“When we generate compassion for the difficult people in our lives, we get to see our prejudices and aversions even more clearly. It can feel completely unreasonable to make compassionate a wish for these irritating, belligerent people. To wish that those we dislike and fear would not suffer can feel like too big a leap. This is a good time to remember that when we harden our hearts against anyone, we hurt our selves.” ~ Pema Chodron

Many years ago I heard one of my teachers tell a story about compassion I would like to share with you. In these difficult times I think it’s a great reminder for all of us.

Once upon a time, while swimming along a bottom of the lake, a school of fish paused to look up to see what all the commotion was about. What they saw above them was a single fish racing, jumping and skipping in and out of the water. Then one fish in the school turned to another and said, look at that jerk…who does he think he is anyway, just dancing and skipping across the lake! What a show off…he is so weird; it’s no wonder he is all alone out there. Of course, what they didn’t see was the lure and barbed hook that was painfully embedded inside the mouth of the fish as he fought and pulled with every ounce of energy he had against the near invisible twenty-pound test line which the fisherman was quickly reeling in.

At times we can be just like the school of fish in this little parable. Life is like one big lake in which we are all swimming and sometimes someone “hooks” our attention with their peculiar or outrageous behavior and we rush to judgment. We tend to make assumptions and reach a conclusion based on that judgement and then we build a case to support it. Without really knowing what possible pain might be going on inside that persons mind or body, too often we say (or think) “Oh, look at that ‘#*?&!%#’, acting so moody and glum” or, “What a bum, he should just get a job” or, “What a chip he has on his shoulder…he is really out of touch with reality”— while all the time, this person may be doing the best he can to simply make it through the day. It is quite impossible for us to know what others are going through.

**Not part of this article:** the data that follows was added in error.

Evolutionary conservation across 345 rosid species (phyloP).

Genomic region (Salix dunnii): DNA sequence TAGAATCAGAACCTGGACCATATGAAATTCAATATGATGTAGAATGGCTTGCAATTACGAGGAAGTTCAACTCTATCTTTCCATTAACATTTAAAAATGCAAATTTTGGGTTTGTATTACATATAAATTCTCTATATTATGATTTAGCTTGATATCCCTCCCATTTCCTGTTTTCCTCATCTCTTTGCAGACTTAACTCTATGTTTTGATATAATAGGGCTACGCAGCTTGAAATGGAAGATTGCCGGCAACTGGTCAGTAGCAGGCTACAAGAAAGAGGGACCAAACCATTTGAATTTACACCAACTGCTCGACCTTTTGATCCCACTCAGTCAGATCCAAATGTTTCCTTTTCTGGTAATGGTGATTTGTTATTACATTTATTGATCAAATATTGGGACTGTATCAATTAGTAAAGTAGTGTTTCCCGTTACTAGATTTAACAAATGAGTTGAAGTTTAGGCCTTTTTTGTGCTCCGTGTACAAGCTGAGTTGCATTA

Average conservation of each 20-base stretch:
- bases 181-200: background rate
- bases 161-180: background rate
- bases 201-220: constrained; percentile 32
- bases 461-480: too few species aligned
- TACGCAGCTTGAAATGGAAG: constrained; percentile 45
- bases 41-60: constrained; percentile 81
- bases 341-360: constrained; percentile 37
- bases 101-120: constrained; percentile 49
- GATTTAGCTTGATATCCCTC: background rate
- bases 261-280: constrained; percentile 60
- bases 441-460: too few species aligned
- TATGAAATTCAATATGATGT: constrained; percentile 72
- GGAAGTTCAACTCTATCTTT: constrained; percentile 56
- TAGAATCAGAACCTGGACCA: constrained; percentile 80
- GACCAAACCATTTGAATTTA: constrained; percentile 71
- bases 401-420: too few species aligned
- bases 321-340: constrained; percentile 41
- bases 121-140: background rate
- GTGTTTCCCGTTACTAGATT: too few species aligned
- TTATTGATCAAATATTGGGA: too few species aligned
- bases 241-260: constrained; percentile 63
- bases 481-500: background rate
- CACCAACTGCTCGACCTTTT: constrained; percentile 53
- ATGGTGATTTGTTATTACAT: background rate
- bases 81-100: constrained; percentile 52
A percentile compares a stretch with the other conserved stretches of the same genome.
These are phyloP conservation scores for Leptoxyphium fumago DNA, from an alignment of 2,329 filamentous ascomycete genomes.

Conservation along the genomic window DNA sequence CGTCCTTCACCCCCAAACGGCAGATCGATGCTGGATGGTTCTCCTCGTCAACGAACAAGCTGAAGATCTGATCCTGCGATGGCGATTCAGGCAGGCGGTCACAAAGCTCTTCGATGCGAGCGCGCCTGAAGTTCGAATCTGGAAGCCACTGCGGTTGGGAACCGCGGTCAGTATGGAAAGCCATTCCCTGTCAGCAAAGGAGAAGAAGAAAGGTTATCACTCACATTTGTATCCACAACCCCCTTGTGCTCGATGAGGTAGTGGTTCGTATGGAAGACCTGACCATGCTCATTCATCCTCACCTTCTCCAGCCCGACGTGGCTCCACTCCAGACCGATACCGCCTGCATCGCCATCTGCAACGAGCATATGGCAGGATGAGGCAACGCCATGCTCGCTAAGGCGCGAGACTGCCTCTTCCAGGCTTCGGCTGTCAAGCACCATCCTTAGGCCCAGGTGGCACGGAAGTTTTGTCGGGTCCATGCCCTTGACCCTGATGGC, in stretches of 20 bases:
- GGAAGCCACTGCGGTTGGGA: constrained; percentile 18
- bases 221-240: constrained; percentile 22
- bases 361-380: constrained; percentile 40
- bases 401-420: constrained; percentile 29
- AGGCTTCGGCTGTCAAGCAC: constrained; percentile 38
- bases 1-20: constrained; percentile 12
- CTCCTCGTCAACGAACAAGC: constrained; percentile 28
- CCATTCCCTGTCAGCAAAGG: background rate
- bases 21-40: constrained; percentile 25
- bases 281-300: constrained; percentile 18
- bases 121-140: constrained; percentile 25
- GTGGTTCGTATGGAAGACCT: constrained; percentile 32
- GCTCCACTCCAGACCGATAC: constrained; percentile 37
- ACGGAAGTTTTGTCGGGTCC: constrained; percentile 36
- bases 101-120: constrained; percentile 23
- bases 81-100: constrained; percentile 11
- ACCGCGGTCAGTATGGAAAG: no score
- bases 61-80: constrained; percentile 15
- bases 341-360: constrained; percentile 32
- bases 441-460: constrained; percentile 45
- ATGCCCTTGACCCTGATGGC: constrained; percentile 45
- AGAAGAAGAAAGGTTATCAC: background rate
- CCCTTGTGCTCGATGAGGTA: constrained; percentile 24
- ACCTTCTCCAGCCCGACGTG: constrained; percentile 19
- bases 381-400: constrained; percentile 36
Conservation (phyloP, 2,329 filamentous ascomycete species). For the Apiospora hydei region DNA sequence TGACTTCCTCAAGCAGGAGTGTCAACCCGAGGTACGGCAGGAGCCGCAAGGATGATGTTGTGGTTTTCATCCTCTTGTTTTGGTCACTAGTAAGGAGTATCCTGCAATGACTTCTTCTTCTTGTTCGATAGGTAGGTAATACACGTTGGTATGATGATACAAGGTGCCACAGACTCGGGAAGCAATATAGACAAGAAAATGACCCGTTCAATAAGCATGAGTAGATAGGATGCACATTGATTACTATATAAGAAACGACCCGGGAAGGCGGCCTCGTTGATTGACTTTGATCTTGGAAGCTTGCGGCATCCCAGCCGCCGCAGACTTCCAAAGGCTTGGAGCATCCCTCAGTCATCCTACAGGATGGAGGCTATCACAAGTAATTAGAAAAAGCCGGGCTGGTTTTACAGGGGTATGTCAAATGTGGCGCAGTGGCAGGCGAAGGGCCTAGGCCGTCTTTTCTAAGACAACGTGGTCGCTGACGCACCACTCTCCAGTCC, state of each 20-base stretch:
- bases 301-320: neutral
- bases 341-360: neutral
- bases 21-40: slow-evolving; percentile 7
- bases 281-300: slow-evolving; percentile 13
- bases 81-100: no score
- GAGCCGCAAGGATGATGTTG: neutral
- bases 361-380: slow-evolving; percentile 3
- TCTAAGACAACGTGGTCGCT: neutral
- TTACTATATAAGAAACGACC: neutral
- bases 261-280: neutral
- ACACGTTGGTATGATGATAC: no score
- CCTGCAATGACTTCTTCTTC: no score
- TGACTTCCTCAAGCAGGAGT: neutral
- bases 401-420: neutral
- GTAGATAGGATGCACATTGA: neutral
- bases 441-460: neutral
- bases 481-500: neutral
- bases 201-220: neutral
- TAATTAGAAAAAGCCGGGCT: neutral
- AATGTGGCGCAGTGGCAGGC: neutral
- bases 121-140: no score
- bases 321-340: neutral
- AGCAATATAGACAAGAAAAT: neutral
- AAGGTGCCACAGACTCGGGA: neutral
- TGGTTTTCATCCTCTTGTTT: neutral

The sad truth is, we often judge our loved ones even more critically than strangers. It is a curious thing, isn’t it? Marcus Aurelius wrote, “If you are pained by external things, it is not they that disturb you, but your own judgment about them. And it is in your power to wipe out that judgment now.” Perhaps compassion and non-judgment would be an easier conclusion at which to arrive if we could remember that every person in our experience is serving as a perfect mirror that reflects back to us some aspect of our own character we may not choose to or can’t see in ourselves. Many people avoid compassion, not because they are callous, but because of their own fear of the pain they see in others — it reminds them of their own vulnerability.

In it’s purest form the word compassion means “together with feeling.” This means when we enter into compassion for one another we heal all sense of separation from one another and we allow ourselves, to the best of our ability, to enter into the others pain — not to fix it or heal it, or even “share in it,” but simply to be there and allow the healing energy of our presence to say, “You are not alone--I am with you.” I believe this is what every person in deep pain, be it physical or emotional pain, truly longs for--to know they are not alone. The spiritual truth is we are not alone because we are all One. Perhaps it’s time to demonstrate that more fully in our lives. The only prerequisite for compassion is non-judgment and a willingness to share sacred space with another, if only for a few cherished moments.

Compassion heals in ways that medicine and empty words never will, at the level of the soul Self. This is an amazing gift we can bring into every relationship we shall ever have, from our most intimate others to the stranger at the post office. Let today be a day when you deepen your compassion and lessen your judgments. Your presence on this planet will make a difference if you can do this one simple thing.


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